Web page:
What Happened to Rosie?

An excerpt from a government report on the status of women workers after World War II.

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There are certain distinct difficulties that face women in particular in the redistribution of the labor force in the postwar period. Chief among these difficulties, bearing with special force on women, is the frequent lack of openings for many workers at the levels of skill developed during the war. Some women were not in the labor force before the war. Others have developed higher skills during the war period than before. Because they are new entrants to the labor force or to occupations of certain skills, many of these women do not have prior seniority in the jobs they hold when lay-offs occur. Few of them are entitled to the job preferences afforded veterans. When jobs of the skill levels women have developed in war work are no longer available, the tendency is to refer them back to their earlier types of jobs, which many of them no longer desire. In a sample study made in three cities by the U.S. Employment Service, it was found that 40 to 61 percent of the openings for women were clerical, sales, or service jobs, but only 15 to 18 percent of the women claimants had last worked in these fields. Reports from the field indicate that women do not desire to return, not only to service occupations, but in some instances to manufacturing occupations in which they were formerly engaged. For example, some localities report shortages of women workers in garment and hosiery factories owing to women’s lack of desire to return to such jobs. Women face unique challenges in finding work in the post-war period.
Women obtained new and better skills through their war work, but few jobs requiring these skills are available to women.
Women did not have the same seniority as men who started this work before the war. Because of this, they are first to lose their jobs and are the last to be hired for new jobs.
When women cannot obtain high-skill jobs, they are encouraged to return to the kinds of jobs they did before the war. But women do not want to go back those jobs.
A study showed that 40 to 61 percent of openings for women are in clerical, sales, and service industries. But only 15 to 18 percent of women want these jobs.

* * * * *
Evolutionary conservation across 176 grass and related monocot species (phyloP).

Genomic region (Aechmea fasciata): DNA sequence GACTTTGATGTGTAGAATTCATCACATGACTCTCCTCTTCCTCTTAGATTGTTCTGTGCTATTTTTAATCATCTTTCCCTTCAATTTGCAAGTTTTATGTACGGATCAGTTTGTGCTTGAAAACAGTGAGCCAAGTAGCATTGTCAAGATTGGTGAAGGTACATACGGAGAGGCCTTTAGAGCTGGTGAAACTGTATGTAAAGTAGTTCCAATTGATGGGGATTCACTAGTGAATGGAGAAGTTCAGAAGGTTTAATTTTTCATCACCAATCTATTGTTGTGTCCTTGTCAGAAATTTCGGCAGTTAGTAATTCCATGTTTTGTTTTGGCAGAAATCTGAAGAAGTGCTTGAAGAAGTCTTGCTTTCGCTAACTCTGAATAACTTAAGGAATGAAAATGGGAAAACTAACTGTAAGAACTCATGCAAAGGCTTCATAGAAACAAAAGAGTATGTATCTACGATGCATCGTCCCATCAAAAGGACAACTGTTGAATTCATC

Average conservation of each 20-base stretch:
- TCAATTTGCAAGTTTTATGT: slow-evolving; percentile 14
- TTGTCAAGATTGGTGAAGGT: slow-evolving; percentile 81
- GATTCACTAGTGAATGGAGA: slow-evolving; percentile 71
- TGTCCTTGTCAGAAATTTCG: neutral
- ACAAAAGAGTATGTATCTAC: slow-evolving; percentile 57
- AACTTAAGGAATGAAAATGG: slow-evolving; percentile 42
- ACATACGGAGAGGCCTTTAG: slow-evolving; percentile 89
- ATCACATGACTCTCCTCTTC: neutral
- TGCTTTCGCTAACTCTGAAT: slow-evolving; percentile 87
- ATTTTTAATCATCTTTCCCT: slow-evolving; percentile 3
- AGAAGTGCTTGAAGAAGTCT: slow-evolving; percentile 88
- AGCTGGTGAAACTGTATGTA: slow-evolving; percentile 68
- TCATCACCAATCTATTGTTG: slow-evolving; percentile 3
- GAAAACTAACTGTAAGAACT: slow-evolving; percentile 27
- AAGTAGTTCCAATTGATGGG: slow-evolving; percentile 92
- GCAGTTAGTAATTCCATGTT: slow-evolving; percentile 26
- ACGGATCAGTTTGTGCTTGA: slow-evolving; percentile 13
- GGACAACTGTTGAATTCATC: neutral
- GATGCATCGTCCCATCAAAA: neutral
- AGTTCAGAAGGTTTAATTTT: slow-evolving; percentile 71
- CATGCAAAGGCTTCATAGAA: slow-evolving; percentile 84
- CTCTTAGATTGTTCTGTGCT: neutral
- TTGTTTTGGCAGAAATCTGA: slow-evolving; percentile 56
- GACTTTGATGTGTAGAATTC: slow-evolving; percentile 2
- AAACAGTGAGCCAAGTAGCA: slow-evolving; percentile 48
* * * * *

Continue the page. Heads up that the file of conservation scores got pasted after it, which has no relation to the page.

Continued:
Overall, women do not want to return to their old jobs. They want to get better jobs and use the skills they gained during the war.
The jobs available for women tend to pay lower basic rates than did their wartime work. Meanwhile the elimination of overtime hours and overtime pay have cut amounts in pay envelopes, making women all the more hesitant to accept new jobs where basic rates are lower than they have been receiving. This tends also to keep women longer unemployed and to throw more women for longer periods on unemployment compensation. . . Post-war jobs for women pay less than their wartime jobs. Post-war jobs also offer less overtime pay. Women know they will make less money and are hesitant to accept low-paying jobs.
Women are willing to wait longer for a better paying job. This results in women collecting unemployment funds for longer periods of time.
Furthermore, the increased number of older women in the labor force, and the tendency for hiring specifications in some types of clerical and manufacturing work to be placed at relatively low age ranges – facts that already have been discussed – indicate that when the labor market eases a greater number of women than before the war may experience difficulties in obtaining jobs owing to their ages. The average age of women workers increased during the war, but many jobs available to women favor younger workers. This creates an imbalance in the labor market.

United States. Women’s Bureau and Pidgeon, Mary Elizabeth. Employment of Women in the Early Postwar Period: With Background of Prewar and War Data : Women’s Bureau Bulletin, No. 211 (Washington: Govt. Print. Off., 1946).